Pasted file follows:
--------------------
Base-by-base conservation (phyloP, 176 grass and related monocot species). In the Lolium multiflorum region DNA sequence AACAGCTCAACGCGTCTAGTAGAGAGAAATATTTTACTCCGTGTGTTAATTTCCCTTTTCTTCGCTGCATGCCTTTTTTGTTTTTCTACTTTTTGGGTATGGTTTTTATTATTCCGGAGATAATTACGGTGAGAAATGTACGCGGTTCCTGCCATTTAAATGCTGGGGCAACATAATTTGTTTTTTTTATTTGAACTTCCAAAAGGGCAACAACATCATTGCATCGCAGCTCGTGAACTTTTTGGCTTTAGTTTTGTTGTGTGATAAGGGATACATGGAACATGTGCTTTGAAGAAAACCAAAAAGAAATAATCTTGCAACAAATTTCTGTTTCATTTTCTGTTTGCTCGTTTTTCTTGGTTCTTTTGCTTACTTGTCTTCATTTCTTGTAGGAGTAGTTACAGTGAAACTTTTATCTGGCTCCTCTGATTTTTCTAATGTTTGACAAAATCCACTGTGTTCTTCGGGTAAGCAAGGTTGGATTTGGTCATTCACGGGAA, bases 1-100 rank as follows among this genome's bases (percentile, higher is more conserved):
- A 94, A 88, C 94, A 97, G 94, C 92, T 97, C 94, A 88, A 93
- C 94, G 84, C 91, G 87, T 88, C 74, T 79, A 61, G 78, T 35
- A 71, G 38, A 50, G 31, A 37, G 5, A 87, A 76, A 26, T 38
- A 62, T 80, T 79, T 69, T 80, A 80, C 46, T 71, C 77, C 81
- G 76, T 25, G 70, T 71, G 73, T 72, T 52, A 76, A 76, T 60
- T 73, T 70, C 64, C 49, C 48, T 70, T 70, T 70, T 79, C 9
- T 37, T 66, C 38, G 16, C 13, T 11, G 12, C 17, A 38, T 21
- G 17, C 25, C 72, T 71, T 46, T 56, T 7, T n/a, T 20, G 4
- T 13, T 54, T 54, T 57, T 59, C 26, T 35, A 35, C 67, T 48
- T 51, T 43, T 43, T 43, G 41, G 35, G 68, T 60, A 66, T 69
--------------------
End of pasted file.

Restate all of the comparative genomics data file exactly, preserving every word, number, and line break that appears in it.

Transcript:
Base-by-base conservation (phyloP, 176 grass and related monocot species). In the Lolium multiflorum region DNA sequence AACAGCTCAACGCGTCTAGTAGAGAGAAATATTTTACTCCGTGTGTTAATTTCCCTTTTCTTCGCTGCATGCCTTTTTTGTTTTTCTACTTTTTGGGTATGGTTTTTATTATTCCGGAGATAATTACGGTGAGAAATGTACGCGGTTCCTGCCATTTAAATGCTGGGGCAACATAATTTGTTTTTTTTATTTGAACTTCCAAAAGGGCAACAACATCATTGCATCGCAGCTCGTGAACTTTTTGGCTTTAGTTTTGTTGTGTGATAAGGGATACATGGAACATGTGCTTTGAAGAAAACCAAAAAGAAATAATCTTGCAACAAATTTCTGTTTCATTTTCTGTTTGCTCGTTTTTCTTGGTTCTTTTGCTTACTTGTCTTCATTTCTTGTAGGAGTAGTTACAGTGAAACTTTTATCTGGCTCCTCTGATTTTTCTAATGTTTGACAAAATCCACTGTGTTCTTCGGGTAAGCAAGGTTGGATTTGGTCATTCACGGGAA, bases 1-100 rank as follows among this genome's bases (percentile, higher is more conserved):
- A 94, A 88, C 94, A 97, G 94, C 92, T 97, C 94, A 88, A 93
- C 94, G 84, C 91, G 87, T 88, C 74, T 79, A 61, G 78, T 35
- A 71, G 38, A 50, G 31, A 37, G 5, A 87, A 76, A 26, T 38
- A 62, T 80, T 79, T 69, T 80, A 80, C 46, T 71, C 77, C 81
- G 76, T 25, G 70, T 71, G 73, T 72, T 52, A 76, A 76, T 60
- T 73, T 70, C 64, C 49, C 48, T 70, T 70, T 70, T 79, C 9
- T 37, T 66, C 38, G 16, C 13, T 11, G 12, C 17, A 38, T 21
- G 17, C 25, C 72, T 71, T 46, T 56, T 7, T n/a, T 20, G 4
- T 13, T 54, T 54, T 57, T 59, C 26, T 35, A 35, C 67, T 48
- T 51, T 43, T 43, T 43, G 41, G 35, G 68, T 60, A 66, T 69